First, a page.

In a world where more and more employees are working remotely, it is important to take extra steps like these to create a team environment. The result can be a sense of community and loyalty that cannot be quantified. Feeling like you’re part of the team leads to lower employee turnover, greater job satisfaction and higher productivity and creativity.

So why not schedule that weekly Skype, Webex or BBM meeting? And allow the same technology that enables us to work apart to bring us together.

Climbing to the Top of the Industry with Teamwork

Mountain climbing is a passion for many, but for one elite group of climbers, only the 14 highest peaks in the world will do. This means they attempt to scale mountains like Everest, Annapurna, Kilimanjaro and the most challenging of them all—K2.

Although Everest is taller, K2 has the second highest mortality rate of all the so-called eight-thousanders, a group of 14 peaks that reach or exceed 8,000 meters above sea level. While more than 4,000 climbers have scaled the summit of Everest, less than 400 have reached the summit of K2 and those who have, haven’t done it alone. The climbing of this jagged-peaked mountain dotted with glaciers involves many technical challenges that far exceed the capabilities of most climbers. Without a team to help carry equipment, guide climbers and cook meals, reaching the summit would likely be impossible.

Teamwork is an important aspect in our desire to advance both at work and in our hobbies. In a Harvard Business Review article titled: Harnessing the Power of Teamwork, the author revealed that seasoned business leaders, “…look for people who are able to move beyond an understanding of how to be personally powerful, and embrace the ability to support others. The key to embodying this quality on the job isn’t just thinking about how to motivate or advance others. It’s about experiencing situations with them that foster a spirit of trust.”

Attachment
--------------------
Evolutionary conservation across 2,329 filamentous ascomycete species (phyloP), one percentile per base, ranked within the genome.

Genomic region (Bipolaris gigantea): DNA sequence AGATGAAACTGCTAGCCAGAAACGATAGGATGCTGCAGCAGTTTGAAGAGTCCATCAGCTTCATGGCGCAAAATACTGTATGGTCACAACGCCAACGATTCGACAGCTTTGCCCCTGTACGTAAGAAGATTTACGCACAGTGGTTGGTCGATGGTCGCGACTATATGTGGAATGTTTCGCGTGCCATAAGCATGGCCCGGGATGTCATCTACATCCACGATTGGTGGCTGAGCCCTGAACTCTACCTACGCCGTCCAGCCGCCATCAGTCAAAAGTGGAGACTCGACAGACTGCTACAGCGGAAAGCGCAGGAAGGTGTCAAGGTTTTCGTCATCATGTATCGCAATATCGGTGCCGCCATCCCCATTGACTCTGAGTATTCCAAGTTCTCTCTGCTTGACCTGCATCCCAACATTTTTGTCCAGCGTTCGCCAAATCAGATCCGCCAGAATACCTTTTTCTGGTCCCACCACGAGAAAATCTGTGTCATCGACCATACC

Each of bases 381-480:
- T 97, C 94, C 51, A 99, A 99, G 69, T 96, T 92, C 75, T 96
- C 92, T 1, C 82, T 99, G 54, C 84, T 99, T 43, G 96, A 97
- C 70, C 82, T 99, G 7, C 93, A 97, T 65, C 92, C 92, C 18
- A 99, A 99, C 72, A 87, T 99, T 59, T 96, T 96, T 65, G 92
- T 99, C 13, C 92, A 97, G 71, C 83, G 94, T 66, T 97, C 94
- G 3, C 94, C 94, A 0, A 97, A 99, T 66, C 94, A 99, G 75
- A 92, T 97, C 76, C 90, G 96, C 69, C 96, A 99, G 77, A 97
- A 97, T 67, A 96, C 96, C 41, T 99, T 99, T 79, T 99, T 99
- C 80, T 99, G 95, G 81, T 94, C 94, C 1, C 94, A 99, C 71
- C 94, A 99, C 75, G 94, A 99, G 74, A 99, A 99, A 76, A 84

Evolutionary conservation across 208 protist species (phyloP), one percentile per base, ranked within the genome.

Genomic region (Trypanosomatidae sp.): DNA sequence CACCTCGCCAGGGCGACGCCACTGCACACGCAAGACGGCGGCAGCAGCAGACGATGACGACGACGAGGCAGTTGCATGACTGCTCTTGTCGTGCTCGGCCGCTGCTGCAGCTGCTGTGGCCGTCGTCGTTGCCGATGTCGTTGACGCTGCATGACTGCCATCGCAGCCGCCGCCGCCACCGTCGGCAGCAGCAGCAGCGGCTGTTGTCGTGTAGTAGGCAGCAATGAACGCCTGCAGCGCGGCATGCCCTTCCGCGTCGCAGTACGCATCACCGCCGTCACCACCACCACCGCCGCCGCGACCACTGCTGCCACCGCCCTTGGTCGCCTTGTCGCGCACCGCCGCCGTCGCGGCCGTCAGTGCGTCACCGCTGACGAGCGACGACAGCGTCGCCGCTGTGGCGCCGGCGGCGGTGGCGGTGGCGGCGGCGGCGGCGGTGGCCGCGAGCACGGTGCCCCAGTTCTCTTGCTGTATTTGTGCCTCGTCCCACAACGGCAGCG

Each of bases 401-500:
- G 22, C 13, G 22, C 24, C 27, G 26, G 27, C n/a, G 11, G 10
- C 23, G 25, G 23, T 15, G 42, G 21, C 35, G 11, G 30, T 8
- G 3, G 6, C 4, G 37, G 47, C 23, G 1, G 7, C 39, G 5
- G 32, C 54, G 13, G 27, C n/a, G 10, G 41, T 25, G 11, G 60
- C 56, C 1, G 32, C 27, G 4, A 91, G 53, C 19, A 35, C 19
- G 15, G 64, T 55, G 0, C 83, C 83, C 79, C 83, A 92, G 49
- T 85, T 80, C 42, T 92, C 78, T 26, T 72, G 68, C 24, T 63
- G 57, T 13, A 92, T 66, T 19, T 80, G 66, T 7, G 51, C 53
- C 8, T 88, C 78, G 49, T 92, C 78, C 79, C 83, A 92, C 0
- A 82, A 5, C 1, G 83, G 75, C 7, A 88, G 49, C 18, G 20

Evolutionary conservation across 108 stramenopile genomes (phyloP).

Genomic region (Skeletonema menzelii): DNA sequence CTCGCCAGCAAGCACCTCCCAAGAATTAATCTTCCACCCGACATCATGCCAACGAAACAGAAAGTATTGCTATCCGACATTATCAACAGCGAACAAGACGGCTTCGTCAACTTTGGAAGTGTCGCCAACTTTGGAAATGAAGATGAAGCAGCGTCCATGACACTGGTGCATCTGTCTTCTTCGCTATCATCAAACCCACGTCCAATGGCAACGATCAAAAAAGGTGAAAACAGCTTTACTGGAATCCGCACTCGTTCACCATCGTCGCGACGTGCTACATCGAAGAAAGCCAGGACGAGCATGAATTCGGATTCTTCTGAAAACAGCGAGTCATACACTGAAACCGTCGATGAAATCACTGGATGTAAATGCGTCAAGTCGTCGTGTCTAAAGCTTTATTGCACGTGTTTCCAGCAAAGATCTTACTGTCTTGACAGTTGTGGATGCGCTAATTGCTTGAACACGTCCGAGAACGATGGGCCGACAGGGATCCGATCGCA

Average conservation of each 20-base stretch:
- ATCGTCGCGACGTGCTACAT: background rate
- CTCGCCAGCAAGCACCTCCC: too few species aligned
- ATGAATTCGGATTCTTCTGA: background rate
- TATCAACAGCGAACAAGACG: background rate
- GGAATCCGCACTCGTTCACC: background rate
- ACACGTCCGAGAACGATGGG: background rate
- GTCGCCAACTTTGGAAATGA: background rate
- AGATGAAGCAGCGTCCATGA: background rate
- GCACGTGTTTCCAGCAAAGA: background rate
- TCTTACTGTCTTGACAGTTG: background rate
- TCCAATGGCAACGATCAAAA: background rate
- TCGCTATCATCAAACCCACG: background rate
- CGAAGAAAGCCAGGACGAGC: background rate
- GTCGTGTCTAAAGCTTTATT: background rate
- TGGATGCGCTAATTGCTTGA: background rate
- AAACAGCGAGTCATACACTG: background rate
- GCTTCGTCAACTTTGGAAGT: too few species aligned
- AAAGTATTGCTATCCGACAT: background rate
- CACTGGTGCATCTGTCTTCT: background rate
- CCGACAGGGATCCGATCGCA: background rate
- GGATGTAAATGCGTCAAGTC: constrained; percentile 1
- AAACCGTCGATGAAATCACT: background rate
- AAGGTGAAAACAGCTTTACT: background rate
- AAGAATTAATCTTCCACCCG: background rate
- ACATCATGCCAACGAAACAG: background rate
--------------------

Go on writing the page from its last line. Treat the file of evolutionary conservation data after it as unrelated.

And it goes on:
While working at one’s job usually isn’t exactly as physically taxing as climbing K2, these activities do have one thing in common: they all require the work of a team to ensure success.  This is something we’re often taught during team building activities and something I was reminded of recently.

After attending a Blue Cross Blue Shield conference in San Diego, 32 of us attended a Navy Seal boot camp on Coronado Island. We were paired into two teams of 16. Teams were then broken up into 4 boat crews of similar heights. Overall, this “light” boot camp was a great experience, giving us a small insight into what our servicemen and women go through during initiation.

There was the usual physical training (PT) during which we were told we were too hot (cool off and get into ocean) and then too clean (roll in the sand), and then too dirty (get back into the ocean). There were team obstacle races, memory games, log drills, runs, cold ocean work and more—all starting at 5:30 a.m. So why was I not in my comfortable hotel bed at that early hour? Because it was fun and once I started, I didn’t want to let my team or myself down.

Finishing the boot camp was something I couldn’t have done on my own, but having teammates didn’t give me an automatic pass. I still had to learn to work with those teammates in the same way K2 climbers must work with theirs and you must work with yours. Here are some lessons I learned while at the boot camp.

Help, encourage and trust your teammates. 

It was a lot easier to reach a consensus and align our goals with our smaller boat crew first. While racing and carrying a log overhead, the first thing we did was to try and assess how we could best help each other carry the weight. We knew we needed to step in time so we would not trip on each other. Walter, an ex-Marine would call out the steps from the rear. During the race, another teammate’s shoulder became very sore due to a recent operation. I moved forward to take his weight. We stayed positive, encouraged each other and we ended up beating the young guys.

Communicate, establish a shared vision.